A password will be e-mailed to you.

Warning! Gmail Hit by Google Docs Phishing Attack

russian hacker sentenced

04 May 2017, USA:

Be extra careful today if you’re using Gmail. Google has confirmed that Google Docs users were hit by a major phishing attack which arrived in users inbox posing as an email from a trusted contact and asked users to check a Docs file. The fast spreading phishing attack has targeted around 100 crore users.

A reliable Google Doc invites you to edit a document and has the blue Google Docs logo next to the doc name. The bogus e-mail that went out Wednesday, which USA TODAY received, doesn’t state the name of the doc, nor have its name or Google Docs logo.

An official statement from Google, saying the attack has been stopped: “We have taken action to protect users against an email impersonating Google Docs, and have disabled offending accounts. We’ve removed the fake pages, pushed updates through Safe Browsing, and our abuse team is working to prevent this kind of spoofing from happening again. We encourage users to report phishing emails in Gmail.”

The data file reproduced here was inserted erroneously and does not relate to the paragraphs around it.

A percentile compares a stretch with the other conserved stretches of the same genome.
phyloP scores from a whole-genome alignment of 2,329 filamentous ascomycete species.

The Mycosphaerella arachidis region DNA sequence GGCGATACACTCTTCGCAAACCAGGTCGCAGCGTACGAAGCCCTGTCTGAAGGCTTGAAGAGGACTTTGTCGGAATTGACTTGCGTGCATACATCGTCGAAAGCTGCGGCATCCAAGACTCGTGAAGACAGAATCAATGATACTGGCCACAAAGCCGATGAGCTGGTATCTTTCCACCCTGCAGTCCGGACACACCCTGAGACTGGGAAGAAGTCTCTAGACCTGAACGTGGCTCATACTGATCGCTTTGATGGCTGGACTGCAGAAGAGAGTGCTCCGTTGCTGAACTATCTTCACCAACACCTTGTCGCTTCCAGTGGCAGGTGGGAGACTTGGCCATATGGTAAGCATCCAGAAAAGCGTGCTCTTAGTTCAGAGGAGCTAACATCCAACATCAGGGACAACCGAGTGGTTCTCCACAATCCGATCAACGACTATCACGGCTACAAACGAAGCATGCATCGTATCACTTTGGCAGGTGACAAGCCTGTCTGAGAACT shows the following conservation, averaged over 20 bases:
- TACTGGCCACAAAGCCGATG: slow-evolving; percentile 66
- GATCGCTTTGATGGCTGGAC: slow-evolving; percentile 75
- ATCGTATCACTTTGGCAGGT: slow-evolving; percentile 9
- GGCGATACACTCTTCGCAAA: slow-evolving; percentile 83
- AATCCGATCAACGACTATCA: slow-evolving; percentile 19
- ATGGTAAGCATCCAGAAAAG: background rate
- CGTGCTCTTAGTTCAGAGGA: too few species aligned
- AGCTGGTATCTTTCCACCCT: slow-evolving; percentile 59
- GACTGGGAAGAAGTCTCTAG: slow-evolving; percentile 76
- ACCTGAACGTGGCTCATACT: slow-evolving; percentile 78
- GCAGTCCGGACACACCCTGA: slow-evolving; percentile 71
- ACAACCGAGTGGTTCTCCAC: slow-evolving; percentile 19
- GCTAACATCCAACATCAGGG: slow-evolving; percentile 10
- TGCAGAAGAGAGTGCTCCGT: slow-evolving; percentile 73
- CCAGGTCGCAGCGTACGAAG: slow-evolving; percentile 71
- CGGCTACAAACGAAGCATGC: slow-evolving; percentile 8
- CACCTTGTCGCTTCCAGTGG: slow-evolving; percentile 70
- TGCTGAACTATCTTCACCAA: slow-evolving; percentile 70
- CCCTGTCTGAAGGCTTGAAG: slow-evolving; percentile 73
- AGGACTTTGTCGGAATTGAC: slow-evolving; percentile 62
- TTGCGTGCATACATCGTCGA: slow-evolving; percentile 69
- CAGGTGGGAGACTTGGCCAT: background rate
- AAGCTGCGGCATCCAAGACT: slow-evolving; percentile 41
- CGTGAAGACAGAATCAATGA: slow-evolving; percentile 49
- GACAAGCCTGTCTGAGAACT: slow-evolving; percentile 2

Gmail has introduced a new security feature in Gmail on Android to help you keep your email safer. When you click on a suspicious link in a message, Gmail will show a warning prompt helping you keep your account safe. Here’s what you’ll see:

The company stated in a blog post, “While not all affected email will necessarily be dangerous, we encourage you to be extra careful about clicking on links in messages that you’re not sure about. And with this update, you’ll have another tool to make these kinds of decisions.”

The attack was simple but sinister. You receive an email. It’s from someone who has emailed you before and happened to have you in their contacts. They were “sharing a document” with you. Click the button to open the document, and you’d see a seemingly innocent page — one hosted by Google, no less! It wouldn’t ask you for a password, and it already listed all of your accounts. The page was asking you to give a “Google Docs” app permission to read your email and contacts. The trick: That “Google Docs” app wasn’t actually Google Docs at all, just one somehow masquerading under the name. Even if you were generally dubious of these sorts of things, it checked a lot of the right boxes. But click “allow” and bam — the mystery attacker now had inbox access and was fwd’ing the bait to everyone in your contact list. (Image- Google blog post)

Also read- 




No more articles
Send this to a friend